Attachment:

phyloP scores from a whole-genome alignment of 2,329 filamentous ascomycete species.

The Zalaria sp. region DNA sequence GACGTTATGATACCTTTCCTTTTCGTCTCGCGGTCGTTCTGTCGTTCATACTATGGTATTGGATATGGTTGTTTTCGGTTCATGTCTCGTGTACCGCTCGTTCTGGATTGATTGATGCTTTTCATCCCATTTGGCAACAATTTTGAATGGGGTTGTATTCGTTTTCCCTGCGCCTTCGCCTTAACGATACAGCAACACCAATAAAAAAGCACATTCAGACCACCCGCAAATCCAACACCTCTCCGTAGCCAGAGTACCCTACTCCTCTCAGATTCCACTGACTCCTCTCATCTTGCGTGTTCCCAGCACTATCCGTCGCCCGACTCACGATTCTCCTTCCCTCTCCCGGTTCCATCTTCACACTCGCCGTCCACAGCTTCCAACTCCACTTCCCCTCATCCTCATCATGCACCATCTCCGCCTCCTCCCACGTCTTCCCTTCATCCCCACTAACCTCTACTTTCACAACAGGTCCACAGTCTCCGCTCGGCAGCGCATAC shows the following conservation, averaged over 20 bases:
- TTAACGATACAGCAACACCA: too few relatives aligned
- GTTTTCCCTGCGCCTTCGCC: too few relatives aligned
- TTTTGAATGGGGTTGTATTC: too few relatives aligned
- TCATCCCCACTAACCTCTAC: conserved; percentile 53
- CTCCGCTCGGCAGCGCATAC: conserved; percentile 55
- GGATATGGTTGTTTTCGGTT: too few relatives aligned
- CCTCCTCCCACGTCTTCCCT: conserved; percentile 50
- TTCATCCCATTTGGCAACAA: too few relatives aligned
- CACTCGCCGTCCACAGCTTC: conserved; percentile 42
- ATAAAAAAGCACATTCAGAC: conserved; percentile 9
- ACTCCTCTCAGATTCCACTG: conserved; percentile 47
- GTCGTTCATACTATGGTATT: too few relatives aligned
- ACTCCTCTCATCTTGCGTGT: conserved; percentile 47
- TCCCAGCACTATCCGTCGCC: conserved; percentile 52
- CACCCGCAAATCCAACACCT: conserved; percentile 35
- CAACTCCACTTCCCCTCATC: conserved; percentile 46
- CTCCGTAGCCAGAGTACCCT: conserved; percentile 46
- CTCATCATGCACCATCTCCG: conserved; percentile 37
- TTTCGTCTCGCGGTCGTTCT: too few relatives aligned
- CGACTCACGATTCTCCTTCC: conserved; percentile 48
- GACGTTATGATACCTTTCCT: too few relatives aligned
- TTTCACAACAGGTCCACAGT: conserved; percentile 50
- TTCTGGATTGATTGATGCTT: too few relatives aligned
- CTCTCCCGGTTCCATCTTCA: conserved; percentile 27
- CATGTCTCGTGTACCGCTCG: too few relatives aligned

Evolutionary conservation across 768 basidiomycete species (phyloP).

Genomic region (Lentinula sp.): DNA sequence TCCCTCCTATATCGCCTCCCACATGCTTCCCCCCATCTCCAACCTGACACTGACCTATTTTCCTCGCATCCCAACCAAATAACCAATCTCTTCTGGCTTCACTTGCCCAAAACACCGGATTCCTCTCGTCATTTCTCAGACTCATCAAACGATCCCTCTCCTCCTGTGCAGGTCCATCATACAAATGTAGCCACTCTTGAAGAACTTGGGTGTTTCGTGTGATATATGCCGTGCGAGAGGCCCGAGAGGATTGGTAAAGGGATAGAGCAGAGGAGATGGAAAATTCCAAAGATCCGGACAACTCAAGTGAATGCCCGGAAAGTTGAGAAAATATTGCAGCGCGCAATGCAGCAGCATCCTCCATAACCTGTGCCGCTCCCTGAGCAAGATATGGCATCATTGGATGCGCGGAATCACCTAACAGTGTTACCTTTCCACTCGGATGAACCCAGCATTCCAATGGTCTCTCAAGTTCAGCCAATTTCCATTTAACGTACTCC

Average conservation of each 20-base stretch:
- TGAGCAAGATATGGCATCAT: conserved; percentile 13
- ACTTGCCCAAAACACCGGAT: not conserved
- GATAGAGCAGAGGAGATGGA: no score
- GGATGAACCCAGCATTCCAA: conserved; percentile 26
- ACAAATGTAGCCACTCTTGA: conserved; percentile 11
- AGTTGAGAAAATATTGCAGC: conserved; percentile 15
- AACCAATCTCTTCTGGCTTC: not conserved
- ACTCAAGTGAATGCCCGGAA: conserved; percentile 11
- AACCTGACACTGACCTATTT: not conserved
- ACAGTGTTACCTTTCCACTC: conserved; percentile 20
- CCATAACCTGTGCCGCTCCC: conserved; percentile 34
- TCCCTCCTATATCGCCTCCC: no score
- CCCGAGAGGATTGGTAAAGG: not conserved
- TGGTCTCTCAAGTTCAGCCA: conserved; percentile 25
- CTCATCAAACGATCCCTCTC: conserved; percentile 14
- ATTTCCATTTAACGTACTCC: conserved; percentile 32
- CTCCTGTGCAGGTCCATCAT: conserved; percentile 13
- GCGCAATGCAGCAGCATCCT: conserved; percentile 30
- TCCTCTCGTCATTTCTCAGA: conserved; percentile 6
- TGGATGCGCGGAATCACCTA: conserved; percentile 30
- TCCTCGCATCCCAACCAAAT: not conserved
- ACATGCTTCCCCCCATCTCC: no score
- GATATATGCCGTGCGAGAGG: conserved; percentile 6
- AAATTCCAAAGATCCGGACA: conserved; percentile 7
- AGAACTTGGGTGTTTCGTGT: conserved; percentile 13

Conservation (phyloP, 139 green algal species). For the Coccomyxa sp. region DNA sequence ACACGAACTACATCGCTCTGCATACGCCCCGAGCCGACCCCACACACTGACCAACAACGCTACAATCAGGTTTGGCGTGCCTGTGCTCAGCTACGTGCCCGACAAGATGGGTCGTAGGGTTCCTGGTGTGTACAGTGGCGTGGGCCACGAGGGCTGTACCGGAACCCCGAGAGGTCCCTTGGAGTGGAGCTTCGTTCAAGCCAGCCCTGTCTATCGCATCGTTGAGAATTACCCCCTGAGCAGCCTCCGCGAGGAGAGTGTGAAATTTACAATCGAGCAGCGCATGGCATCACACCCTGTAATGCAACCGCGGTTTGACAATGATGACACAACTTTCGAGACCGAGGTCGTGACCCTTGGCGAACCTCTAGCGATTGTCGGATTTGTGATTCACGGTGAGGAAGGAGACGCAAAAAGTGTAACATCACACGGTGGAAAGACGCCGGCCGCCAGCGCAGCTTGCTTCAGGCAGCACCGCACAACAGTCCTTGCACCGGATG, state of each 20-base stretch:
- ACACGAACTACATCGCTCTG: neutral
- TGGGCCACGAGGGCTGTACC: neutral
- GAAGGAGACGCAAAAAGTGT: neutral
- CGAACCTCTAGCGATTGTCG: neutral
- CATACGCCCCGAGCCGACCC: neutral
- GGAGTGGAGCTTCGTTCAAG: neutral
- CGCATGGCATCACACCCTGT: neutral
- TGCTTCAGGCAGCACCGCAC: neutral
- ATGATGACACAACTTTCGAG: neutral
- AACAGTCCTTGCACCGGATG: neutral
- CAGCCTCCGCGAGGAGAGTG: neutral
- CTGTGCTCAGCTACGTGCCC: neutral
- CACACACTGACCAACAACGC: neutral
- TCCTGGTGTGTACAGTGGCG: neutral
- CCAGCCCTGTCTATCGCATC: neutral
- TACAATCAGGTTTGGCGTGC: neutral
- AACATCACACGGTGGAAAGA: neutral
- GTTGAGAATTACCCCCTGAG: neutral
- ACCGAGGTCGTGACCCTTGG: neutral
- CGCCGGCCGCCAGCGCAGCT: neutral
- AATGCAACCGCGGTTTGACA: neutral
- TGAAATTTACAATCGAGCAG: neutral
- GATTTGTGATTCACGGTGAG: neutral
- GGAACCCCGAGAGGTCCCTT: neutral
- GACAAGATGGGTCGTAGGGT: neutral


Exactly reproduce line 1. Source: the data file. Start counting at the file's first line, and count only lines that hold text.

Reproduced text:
phyloP scores from a whole-genome alignment of 2,329 filamentous ascomycete species.